144: The Unfolding Mystery

On this week’s show: The Inuit diet & Omega 3s; why high-fat diets may lead to overeating; study says it was easier to be skinny in the 80’s; and 4 rituals that will make you happier. Also, recommendations for an epic article to read, products to buy, a documentary to watch, and a book to read or listen to. There are Shinrin-Yoku, Moment of Paleo and After the Bell segments, too. Enjoy!

Links for this episode:

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164: Sweetening the Research

Evelyn Kocur and Meredith Rhodes join me, Angelo Coppola, in the News & Views segment. Stories include: the sugar industry’s influence on research, David Katz on the Paleo Diet, alcohol and exercise, and how daily cannabis use might affect BMI. The Moment of Paleo segment covers trust in the media. After the Bell features Dr. David Agus’ new strategy in the war on cancer.

Links for this episode:

Visit PuraKai to shop for eco-friendly clothing and stand-up paddle boards. Be sure to use coupon code “latest in paleo” for 15% off all clothing purchases.

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Can you be “Just a little Diabetic*?”

*The title of the article is asking if one can be just a bit diabetic, not short of stature!

Most of the degenerative diseases we face in the modern world are not binary on/off propositions — they exist, and are diagnosed, on a spectrum. Here are some binary propositions: influenza virus (ya got it or ya don’t), compound fracture (bones are sticking out or they are not) pregnancy (knocked up or not). Here are some diseases which progress and are diagnosed on spectrums: cardiovascular disease, neurodegeneration, and diabetes (specifically type 2 diabetes — for the purpose of this article we are not considering type 1 diabetes even though that CAN exist on a bit of a spectrum during the “honeymoon phase, but that’s an article for a different day.)

I subscribe to a number of different news outlets on a wide variety of topics, but the largest block of information I look at daily comes from medical and health related sources. I subscribe to outlets from the mainstream to the outer fringes of credibility. I do not do this to get a “balanced perspective” as we are foolish to think looking at the two polar ends of a topic somehow provides deep insight or balance. Unfortunately this is how most of the media works (get two idiots from polar opposite positions, face them off and watch the ill-informed bloodbath). This lazy sensationalism (which in academic circles is called “journalism”) is a likely at root to a LOT of problems we face, but again, different topic for a different day.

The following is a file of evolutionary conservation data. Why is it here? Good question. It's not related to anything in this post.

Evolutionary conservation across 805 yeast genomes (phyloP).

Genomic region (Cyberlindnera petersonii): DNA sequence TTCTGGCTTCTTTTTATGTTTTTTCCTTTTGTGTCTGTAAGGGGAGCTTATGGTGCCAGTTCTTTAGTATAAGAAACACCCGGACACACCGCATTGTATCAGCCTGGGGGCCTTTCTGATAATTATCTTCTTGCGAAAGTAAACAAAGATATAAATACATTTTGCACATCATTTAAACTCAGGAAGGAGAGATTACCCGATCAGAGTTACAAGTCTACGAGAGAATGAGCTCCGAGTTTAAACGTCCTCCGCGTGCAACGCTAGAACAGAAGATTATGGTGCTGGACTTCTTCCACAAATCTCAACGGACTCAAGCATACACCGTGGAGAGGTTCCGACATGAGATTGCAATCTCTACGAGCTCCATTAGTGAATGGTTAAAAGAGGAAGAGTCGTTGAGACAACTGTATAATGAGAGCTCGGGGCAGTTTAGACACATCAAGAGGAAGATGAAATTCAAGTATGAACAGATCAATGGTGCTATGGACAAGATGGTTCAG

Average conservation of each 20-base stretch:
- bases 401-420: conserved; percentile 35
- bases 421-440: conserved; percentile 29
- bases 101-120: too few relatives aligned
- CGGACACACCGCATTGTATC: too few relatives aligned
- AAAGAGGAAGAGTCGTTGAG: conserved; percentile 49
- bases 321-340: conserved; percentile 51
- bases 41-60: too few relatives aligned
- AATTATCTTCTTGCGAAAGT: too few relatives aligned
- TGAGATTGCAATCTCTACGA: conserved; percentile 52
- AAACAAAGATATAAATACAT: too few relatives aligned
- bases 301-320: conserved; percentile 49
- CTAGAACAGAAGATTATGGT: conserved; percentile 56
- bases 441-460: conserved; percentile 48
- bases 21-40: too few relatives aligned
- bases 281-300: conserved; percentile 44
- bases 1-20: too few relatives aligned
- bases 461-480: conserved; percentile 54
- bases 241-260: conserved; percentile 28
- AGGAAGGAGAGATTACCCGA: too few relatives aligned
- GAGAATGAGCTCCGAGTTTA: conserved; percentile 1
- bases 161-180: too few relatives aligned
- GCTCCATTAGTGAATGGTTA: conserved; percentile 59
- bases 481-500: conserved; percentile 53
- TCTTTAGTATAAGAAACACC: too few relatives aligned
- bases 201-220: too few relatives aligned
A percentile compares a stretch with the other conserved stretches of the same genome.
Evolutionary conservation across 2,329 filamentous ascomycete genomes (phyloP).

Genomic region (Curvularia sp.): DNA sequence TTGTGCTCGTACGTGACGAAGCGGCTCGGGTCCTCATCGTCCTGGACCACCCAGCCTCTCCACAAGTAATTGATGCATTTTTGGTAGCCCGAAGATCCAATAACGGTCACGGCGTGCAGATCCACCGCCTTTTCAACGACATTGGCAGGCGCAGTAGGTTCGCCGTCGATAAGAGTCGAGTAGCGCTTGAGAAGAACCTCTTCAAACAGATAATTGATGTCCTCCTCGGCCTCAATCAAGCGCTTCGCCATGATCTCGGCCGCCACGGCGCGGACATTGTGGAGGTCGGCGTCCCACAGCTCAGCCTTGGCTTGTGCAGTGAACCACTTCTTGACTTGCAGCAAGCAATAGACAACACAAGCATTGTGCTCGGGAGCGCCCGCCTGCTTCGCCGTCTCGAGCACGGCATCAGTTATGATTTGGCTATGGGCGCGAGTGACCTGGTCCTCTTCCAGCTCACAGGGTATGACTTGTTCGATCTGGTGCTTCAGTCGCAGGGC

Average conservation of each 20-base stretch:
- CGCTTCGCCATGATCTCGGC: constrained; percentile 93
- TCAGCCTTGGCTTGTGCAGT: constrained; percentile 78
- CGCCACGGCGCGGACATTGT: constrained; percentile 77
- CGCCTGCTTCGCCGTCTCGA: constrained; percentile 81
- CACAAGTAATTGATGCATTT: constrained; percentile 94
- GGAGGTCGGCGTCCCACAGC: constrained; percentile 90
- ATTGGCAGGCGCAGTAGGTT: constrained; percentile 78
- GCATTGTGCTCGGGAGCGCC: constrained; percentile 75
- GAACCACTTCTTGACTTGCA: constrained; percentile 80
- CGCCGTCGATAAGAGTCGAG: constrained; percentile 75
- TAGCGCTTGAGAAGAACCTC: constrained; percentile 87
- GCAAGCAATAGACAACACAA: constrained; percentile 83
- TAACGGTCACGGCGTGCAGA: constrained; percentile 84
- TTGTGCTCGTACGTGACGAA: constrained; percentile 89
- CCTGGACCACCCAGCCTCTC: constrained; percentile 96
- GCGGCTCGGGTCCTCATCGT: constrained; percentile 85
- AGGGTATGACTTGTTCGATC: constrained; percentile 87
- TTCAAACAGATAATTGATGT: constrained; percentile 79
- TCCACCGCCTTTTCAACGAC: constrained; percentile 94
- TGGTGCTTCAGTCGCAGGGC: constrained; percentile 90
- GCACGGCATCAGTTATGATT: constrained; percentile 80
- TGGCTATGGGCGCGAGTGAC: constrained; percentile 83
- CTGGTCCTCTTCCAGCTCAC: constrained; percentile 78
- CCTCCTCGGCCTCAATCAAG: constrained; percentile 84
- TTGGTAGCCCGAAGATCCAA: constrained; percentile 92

I look at this spectrum of reporting for two reasons:

1-I hope that I might learn something I did not know and or look at things in a different way. I suspect this will be made illegal at some point and folks from both sides of the political divide will endorse the prohibition. No change for you!

2- (And this is the point germane to this piece) I like to see what information is being covered by what outlets. What is the “fringe” talking about that the mainstream is (or is not) talking about? One of my primary resources for the Orthodox, “Missionary Style”, medical perspective is MedPage Today. This is the low fat, vanilla ice cream with extra carrageenan of medical news outlets. It is bland, flavorless and generally uncontroversial. Part of its function is to provide CME’s (Continuing Medical Education) for doctors and other healthcare providers, so it influences a lot of people and is a bit of an insight into the mainstream thinking one will encounter within medicine. This recent piece, “Prediabetes by Any Other Name” caught my eye as it illustrates the challenge modern medicine faces in getting a handle on chronic degenerative disease that progresses over years or decades and is “diagnosed” along fairly arbitrary spectrums. There are several methods of establishing a diagnosis for prediabetes (and diabetes) ranging from oral glucose tolerance tests, to fasting insulin to A1c. All of them have strengths and weaknesses. What is interesting to me is there is a massive amount of time and energy spent trying to figure out which rubric is the best, what cut points are the most predictive of problems. Here is an interesting quote from the paper: